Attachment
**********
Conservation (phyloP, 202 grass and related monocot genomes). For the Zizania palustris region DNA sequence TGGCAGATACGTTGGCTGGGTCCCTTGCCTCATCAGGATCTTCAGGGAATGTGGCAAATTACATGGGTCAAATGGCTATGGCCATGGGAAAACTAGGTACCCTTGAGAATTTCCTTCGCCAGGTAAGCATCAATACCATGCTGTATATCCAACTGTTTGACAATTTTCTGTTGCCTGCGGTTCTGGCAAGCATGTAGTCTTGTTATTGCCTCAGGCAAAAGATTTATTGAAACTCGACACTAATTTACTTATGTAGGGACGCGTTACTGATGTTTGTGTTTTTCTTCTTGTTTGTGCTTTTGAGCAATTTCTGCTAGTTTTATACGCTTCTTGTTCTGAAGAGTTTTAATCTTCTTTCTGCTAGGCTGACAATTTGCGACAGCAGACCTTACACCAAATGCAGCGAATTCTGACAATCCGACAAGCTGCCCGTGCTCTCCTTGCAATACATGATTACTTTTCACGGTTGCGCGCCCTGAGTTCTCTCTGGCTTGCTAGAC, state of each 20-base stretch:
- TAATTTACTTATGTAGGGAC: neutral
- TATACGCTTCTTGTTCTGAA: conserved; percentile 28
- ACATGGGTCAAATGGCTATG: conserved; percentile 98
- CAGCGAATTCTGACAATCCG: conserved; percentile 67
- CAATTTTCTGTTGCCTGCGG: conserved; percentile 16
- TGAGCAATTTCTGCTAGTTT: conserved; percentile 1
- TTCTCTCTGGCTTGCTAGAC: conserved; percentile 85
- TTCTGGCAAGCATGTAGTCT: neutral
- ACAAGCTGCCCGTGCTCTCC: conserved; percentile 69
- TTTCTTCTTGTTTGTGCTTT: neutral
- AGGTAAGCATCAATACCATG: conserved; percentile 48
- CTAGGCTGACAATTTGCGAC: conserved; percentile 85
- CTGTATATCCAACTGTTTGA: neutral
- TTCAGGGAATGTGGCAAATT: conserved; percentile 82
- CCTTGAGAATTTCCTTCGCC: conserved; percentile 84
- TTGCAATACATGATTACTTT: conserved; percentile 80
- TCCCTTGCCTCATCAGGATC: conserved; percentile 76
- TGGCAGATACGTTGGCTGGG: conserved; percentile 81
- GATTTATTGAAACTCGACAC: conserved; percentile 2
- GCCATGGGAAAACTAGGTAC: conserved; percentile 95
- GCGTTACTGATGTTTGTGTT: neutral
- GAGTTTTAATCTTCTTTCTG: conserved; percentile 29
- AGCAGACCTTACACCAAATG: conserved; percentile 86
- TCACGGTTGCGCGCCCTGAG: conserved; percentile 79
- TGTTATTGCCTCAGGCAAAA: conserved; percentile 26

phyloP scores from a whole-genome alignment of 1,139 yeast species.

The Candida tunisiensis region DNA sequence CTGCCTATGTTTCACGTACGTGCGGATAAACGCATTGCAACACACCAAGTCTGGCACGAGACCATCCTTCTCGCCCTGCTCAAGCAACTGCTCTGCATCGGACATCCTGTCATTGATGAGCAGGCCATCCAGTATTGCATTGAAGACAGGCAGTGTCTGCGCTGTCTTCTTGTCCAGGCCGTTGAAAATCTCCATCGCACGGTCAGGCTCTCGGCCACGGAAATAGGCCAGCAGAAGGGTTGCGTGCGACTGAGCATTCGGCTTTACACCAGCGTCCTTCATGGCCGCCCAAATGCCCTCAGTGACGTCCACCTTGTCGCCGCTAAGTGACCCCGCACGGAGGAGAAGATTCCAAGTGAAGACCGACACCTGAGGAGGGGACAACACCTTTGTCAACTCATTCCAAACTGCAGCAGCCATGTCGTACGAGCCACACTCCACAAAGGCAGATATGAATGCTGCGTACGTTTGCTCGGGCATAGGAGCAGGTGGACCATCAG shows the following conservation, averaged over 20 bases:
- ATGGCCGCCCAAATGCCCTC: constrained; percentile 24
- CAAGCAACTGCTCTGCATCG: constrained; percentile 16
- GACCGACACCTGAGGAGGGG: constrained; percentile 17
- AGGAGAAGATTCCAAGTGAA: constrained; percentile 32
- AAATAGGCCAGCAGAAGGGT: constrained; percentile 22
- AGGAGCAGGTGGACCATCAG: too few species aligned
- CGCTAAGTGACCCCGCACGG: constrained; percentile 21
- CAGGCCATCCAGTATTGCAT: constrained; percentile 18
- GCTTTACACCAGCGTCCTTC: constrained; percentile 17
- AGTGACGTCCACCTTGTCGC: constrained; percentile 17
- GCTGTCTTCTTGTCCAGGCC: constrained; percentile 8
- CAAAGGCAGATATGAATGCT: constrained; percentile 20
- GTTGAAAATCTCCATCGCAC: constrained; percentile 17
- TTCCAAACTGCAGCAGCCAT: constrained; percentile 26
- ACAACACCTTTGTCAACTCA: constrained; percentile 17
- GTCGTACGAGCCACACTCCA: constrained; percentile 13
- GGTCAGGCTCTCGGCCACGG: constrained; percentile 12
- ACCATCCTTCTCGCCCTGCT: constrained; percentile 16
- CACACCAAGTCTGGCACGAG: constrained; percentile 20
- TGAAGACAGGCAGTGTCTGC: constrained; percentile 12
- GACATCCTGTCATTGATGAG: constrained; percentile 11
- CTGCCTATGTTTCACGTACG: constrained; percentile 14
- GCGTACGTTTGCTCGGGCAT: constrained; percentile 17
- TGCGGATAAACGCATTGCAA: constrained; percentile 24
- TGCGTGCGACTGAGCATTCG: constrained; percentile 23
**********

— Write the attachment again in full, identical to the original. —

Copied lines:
Conservation (phyloP, 202 grass and related monocot genomes). For the Zizania palustris region DNA sequence TGGCAGATACGTTGGCTGGGTCCCTTGCCTCATCAGGATCTTCAGGGAATGTGGCAAATTACATGGGTCAAATGGCTATGGCCATGGGAAAACTAGGTACCCTTGAGAATTTCCTTCGCCAGGTAAGCATCAATACCATGCTGTATATCCAACTGTTTGACAATTTTCTGTTGCCTGCGGTTCTGGCAAGCATGTAGTCTTGTTATTGCCTCAGGCAAAAGATTTATTGAAACTCGACACTAATTTACTTATGTAGGGACGCGTTACTGATGTTTGTGTTTTTCTTCTTGTTTGTGCTTTTGAGCAATTTCTGCTAGTTTTATACGCTTCTTGTTCTGAAGAGTTTTAATCTTCTTTCTGCTAGGCTGACAATTTGCGACAGCAGACCTTACACCAAATGCAGCGAATTCTGACAATCCGACAAGCTGCCCGTGCTCTCCTTGCAATACATGATTACTTTTCACGGTTGCGCGCCCTGAGTTCTCTCTGGCTTGCTAGAC, state of each 20-base stretch:
- TAATTTACTTATGTAGGGAC: neutral
- TATACGCTTCTTGTTCTGAA: conserved; percentile 28
- ACATGGGTCAAATGGCTATG: conserved; percentile 98
- CAGCGAATTCTGACAATCCG: conserved; percentile 67
- CAATTTTCTGTTGCCTGCGG: conserved; percentile 16
- TGAGCAATTTCTGCTAGTTT: conserved; percentile 1
- TTCTCTCTGGCTTGCTAGAC: conserved; percentile 85
- TTCTGGCAAGCATGTAGTCT: neutral
- ACAAGCTGCCCGTGCTCTCC: conserved; percentile 69
- TTTCTTCTTGTTTGTGCTTT: neutral
- AGGTAAGCATCAATACCATG: conserved; percentile 48
- CTAGGCTGACAATTTGCGAC: conserved; percentile 85
- CTGTATATCCAACTGTTTGA: neutral
- TTCAGGGAATGTGGCAAATT: conserved; percentile 82
- CCTTGAGAATTTCCTTCGCC: conserved; percentile 84
- TTGCAATACATGATTACTTT: conserved; percentile 80
- TCCCTTGCCTCATCAGGATC: conserved; percentile 76
- TGGCAGATACGTTGGCTGGG: conserved; percentile 81
- GATTTATTGAAACTCGACAC: conserved; percentile 2
- GCCATGGGAAAACTAGGTAC: conserved; percentile 95
- GCGTTACTGATGTTTGTGTT: neutral
- GAGTTTTAATCTTCTTTCTG: conserved; percentile 29
- AGCAGACCTTACACCAAATG: conserved; percentile 86
- TCACGGTTGCGCGCCCTGAG: conserved; percentile 79
- TGTTATTGCCTCAGGCAAAA: conserved; percentile 26

phyloP scores from a whole-genome alignment of 1,139 yeast species.

The Candida tunisiensis region DNA sequence CTGCCTATGTTTCACGTACGTGCGGATAAACGCATTGCAACACACCAAGTCTGGCACGAGACCATCCTTCTCGCCCTGCTCAAGCAACTGCTCTGCATCGGACATCCTGTCATTGATGAGCAGGCCATCCAGTATTGCATTGAAGACAGGCAGTGTCTGCGCTGTCTTCTTGTCCAGGCCGTTGAAAATCTCCATCGCACGGTCAGGCTCTCGGCCACGGAAATAGGCCAGCAGAAGGGTTGCGTGCGACTGAGCATTCGGCTTTACACCAGCGTCCTTCATGGCCGCCCAAATGCCCTCAGTGACGTCCACCTTGTCGCCGCTAAGTGACCCCGCACGGAGGAGAAGATTCCAAGTGAAGACCGACACCTGAGGAGGGGACAACACCTTTGTCAACTCATTCCAAACTGCAGCAGCCATGTCGTACGAGCCACACTCCACAAAGGCAGATATGAATGCTGCGTACGTTTGCTCGGGCATAGGAGCAGGTGGACCATCAG shows the following conservation, averaged over 20 bases:
- ATGGCCGCCCAAATGCCCTC: constrained; percentile 24
- CAAGCAACTGCTCTGCATCG: constrained; percentile 16
- GACCGACACCTGAGGAGGGG: constrained; percentile 17
- AGGAGAAGATTCCAAGTGAA: constrained; percentile 32
- AAATAGGCCAGCAGAAGGGT: constrained; percentile 22
- AGGAGCAGGTGGACCATCAG: too few species aligned
- CGCTAAGTGACCCCGCACGG: constrained; percentile 21
- CAGGCCATCCAGTATTGCAT: constrained; percentile 18
- GCTTTACACCAGCGTCCTTC: constrained; percentile 17
- AGTGACGTCCACCTTGTCGC: constrained; percentile 17
- GCTGTCTTCTTGTCCAGGCC: constrained; percentile 8
- CAAAGGCAGATATGAATGCT: constrained; percentile 20
- GTTGAAAATCTCCATCGCAC: constrained; percentile 17
- TTCCAAACTGCAGCAGCCAT: constrained; percentile 26
- ACAACACCTTTGTCAACTCA: constrained; percentile 17
- GTCGTACGAGCCACACTCCA: constrained; percentile 13
- GGTCAGGCTCTCGGCCACGG: constrained; percentile 12
- ACCATCCTTCTCGCCCTGCT: constrained; percentile 16
- CACACCAAGTCTGGCACGAG: constrained; percentile 20
- TGAAGACAGGCAGTGTCTGC: constrained; percentile 12
- GACATCCTGTCATTGATGAG: constrained; percentile 11
- CTGCCTATGTTTCACGTACG: constrained; percentile 14
- GCGTACGTTTGCTCGGGCAT: constrained; percentile 17
- TGCGGATAAACGCATTGCAA: constrained; percentile 24
- TGCGTGCGACTGAGCATTCG: constrained; percentile 23